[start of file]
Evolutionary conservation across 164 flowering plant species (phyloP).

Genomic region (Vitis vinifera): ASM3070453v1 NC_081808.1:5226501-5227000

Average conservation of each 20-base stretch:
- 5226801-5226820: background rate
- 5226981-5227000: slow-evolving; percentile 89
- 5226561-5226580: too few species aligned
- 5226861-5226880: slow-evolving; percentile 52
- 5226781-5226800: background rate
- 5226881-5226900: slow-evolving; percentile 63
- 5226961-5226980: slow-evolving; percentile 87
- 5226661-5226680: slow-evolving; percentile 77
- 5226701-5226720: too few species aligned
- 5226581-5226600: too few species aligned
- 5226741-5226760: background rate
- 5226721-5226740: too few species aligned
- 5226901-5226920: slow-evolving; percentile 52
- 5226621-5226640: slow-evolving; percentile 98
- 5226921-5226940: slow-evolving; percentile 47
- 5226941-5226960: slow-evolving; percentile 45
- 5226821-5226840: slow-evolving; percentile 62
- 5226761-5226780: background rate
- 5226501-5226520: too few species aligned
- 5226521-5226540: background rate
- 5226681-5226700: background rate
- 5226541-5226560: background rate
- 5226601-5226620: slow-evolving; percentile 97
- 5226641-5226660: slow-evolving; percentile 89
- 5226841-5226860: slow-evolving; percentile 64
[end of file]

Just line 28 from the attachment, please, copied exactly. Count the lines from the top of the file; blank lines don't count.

- 5226841-5226860: slow-evolving; percentile 64